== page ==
Friday, August 06, 2010

Alma 39, a parable

You have driven to southern Utah to do some camping and hiking with your 17 year old son, your 10 year old nephew and 6 year old niece. After hiking in, you find a good campsite near some slot canyons you hope to explore and set up camp.

The next morning your niece and nephew wander off to explore the area a bit while you start breakfast and your son reads.  Time passes and they don't return so you call to your son who stuffs the magazine he was reading into his back pocket and the two of you start out to look for them.  It doesn't take long for you to find them standing at the bottom of a small slot canyon, about 10 feet down.  You can see the traces of the small slide they created as they slipped down the side of the canyon.  They are unhurt, but they are unable to get themselves out.  The sides of the canyon are too steep for them to navigate and the ends of the canyon are clogged with debris from earlier flash flooding.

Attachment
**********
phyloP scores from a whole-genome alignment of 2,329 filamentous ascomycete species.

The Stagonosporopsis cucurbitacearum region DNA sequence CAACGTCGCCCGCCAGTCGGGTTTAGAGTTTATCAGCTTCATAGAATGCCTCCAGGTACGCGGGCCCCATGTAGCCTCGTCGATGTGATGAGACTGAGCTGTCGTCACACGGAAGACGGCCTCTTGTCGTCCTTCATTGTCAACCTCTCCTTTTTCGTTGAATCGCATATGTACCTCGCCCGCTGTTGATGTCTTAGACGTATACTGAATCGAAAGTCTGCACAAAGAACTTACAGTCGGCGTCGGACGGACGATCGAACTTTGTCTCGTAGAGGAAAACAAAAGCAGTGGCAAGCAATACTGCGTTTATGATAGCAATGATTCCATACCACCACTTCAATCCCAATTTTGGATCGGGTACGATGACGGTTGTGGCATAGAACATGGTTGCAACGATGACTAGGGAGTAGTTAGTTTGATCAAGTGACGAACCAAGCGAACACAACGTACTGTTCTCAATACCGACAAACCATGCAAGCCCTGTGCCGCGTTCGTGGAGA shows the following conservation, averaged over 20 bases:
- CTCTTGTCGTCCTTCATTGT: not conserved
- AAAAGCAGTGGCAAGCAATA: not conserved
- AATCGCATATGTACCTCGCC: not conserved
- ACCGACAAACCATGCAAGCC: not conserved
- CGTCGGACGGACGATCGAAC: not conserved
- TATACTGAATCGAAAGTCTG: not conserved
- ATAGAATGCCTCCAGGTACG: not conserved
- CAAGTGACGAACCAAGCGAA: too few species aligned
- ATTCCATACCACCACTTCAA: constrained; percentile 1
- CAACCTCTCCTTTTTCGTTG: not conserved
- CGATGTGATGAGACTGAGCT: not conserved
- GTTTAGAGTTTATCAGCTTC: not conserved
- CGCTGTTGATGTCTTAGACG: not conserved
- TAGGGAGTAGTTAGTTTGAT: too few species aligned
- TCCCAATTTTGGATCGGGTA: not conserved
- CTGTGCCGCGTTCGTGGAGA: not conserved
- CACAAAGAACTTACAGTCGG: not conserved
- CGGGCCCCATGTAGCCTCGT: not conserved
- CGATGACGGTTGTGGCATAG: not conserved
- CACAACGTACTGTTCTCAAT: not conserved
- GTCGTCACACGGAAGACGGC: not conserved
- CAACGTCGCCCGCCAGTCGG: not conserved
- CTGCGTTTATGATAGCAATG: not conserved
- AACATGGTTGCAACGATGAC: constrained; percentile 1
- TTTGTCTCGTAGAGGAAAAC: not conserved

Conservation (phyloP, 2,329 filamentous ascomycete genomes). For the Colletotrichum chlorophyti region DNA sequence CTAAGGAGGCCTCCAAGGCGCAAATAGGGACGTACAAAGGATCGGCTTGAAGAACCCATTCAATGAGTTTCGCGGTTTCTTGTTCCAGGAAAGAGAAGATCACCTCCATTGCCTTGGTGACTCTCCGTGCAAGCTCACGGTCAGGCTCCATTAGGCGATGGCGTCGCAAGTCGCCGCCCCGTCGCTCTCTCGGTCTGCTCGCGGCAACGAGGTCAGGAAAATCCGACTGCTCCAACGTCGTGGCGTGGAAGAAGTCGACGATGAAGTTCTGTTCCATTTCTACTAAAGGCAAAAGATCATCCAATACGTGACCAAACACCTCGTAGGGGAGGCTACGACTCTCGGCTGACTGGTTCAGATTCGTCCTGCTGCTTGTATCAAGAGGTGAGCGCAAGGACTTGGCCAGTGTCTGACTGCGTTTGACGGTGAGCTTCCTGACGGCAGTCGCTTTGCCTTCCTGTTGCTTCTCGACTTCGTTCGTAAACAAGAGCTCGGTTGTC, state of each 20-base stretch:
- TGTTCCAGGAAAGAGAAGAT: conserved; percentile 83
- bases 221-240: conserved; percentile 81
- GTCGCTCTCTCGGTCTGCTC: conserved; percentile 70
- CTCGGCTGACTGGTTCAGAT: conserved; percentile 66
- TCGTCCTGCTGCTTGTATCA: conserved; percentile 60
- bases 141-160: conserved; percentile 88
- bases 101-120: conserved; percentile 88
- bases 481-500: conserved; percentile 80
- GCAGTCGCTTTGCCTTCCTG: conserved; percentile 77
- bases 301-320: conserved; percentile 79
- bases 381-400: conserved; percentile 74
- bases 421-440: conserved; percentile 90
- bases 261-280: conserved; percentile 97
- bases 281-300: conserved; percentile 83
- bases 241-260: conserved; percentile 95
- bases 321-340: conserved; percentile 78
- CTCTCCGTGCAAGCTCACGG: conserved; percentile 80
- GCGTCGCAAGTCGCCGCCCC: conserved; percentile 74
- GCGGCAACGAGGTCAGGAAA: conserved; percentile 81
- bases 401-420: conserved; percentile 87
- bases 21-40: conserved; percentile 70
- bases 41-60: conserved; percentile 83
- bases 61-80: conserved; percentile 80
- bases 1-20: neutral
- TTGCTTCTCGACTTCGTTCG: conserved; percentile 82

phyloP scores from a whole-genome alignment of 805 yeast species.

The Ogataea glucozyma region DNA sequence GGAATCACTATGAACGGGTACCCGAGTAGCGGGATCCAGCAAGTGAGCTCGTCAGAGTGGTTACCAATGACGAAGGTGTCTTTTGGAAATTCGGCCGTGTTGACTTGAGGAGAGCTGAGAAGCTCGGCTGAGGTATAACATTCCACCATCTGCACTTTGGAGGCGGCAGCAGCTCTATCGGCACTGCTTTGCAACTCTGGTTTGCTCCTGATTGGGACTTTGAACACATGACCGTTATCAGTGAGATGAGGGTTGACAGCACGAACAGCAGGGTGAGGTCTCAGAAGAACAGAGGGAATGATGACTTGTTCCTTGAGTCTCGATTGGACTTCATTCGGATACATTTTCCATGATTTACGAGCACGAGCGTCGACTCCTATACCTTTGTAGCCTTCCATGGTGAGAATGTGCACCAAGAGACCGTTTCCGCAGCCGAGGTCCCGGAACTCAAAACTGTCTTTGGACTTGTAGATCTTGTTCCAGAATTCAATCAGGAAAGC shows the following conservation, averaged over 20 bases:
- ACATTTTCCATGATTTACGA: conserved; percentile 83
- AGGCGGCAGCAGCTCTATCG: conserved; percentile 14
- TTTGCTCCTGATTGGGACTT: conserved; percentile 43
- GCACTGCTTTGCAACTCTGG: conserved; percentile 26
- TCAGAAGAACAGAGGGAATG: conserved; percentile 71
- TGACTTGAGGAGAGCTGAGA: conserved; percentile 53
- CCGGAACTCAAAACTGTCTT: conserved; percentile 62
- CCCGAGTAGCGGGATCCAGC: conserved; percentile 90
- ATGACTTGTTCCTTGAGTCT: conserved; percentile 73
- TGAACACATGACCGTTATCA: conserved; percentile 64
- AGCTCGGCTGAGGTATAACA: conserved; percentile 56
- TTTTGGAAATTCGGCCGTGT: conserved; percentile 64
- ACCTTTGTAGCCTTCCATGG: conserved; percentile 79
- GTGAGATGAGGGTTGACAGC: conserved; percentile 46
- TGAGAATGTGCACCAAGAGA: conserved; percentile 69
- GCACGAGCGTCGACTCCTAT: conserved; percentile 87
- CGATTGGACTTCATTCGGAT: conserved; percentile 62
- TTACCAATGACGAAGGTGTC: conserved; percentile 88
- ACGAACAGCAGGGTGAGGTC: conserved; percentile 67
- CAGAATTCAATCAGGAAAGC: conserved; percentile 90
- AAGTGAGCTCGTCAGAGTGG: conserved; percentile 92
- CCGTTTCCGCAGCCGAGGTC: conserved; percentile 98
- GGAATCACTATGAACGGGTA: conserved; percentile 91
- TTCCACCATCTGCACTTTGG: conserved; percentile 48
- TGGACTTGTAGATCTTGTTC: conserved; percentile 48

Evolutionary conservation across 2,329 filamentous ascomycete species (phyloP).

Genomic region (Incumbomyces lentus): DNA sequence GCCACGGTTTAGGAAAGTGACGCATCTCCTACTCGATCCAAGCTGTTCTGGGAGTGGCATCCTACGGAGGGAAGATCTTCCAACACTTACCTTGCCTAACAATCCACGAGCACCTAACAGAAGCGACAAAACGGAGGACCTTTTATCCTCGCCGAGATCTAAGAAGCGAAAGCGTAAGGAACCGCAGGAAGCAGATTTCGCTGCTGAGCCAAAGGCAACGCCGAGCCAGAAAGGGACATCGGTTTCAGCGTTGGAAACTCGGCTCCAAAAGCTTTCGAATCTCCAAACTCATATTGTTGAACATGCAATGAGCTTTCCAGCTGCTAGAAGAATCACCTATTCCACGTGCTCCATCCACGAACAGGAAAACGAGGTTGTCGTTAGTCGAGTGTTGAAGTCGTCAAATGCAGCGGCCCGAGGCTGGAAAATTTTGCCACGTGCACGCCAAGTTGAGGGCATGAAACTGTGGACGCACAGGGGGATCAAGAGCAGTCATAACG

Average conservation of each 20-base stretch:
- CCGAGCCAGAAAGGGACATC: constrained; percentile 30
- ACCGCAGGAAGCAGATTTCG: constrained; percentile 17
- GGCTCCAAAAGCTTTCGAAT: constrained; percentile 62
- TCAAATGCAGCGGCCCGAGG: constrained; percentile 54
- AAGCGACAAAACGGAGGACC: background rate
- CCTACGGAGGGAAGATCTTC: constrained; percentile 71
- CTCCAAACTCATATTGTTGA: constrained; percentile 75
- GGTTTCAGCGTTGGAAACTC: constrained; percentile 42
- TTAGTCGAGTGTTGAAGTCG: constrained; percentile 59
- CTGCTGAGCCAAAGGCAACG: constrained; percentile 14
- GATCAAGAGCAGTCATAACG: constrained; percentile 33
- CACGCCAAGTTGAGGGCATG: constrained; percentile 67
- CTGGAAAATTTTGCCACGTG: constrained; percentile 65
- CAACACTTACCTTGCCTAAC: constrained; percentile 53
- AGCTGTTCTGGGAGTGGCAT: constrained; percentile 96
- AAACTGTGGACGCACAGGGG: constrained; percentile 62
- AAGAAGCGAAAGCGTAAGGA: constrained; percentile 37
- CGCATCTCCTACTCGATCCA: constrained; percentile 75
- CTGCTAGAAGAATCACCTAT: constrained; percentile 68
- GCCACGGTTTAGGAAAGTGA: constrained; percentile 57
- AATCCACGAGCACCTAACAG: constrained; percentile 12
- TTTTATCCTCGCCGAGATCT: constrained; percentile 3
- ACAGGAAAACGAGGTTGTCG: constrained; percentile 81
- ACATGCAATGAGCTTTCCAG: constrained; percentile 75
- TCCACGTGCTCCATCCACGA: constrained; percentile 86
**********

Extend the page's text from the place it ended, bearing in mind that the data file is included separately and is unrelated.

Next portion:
You tell your son to wait with the children and you scurry off to your campsite where you gather up the long rope your father had put in the trunk of your car before your trip.  Returning to the site you realize that there are no trees to which you can tie the ropes but you and your son both weigh significantly more than the two children and you know your nephew has some experience rappelling, so you make a plan.  Handing the rope to your son you instruct him to find a place where he can sit and brace himself and serve to anchor it.  You take the other end and toss it over the side of the canyon, instructing your niece on how to tie it around her waist properly.  She manages to do so with the help of her brother and with some effort you and your son are able to pull her out of the canyon with your father's rope.  Checking to see that your son is well braced for the second rescue, you throw the rope to your nephew who secures himself.  You wedge yourself against a rock and start to pull and he begins the ascent.  As he nears the top you reach out one hand to help him over the edge when suddenly the rope behind you goes slack.  Unable to stop the rope from slipping with just one hand in spite of your frantic efforts, you watch, horrified as your nephew falls back into the canyon.  You yell and quickly  peer over the edge.  He is seated at the bottom of the canyon, doubled over, holding his arm.  You turn around and yell a question to your son asking what happened.  He is sitting where you left him, a magazine at his side. It is quickly apparent to you that while attempting to pull the magazine out of his pocket to look at it, he had lost his grip on the rope.  He was pulling out the magazine to read it!!!???  Now????  You feel the utter dismay and frustration at his thoughtless negligence surge through you.  You tell your nephew to hold on, that you'll try again.  He replies adamantly he can't do that, his arm hurts too much, his ankle is twisted and what if the rope fails again like it did just now?   You do all you can to reassure him that it will work, but having having fallen once he doesn't trust the rope. You turn back to your son and the wind riffles the pages of the magazine beside him.  You realize it's a copy of "Penthouse".

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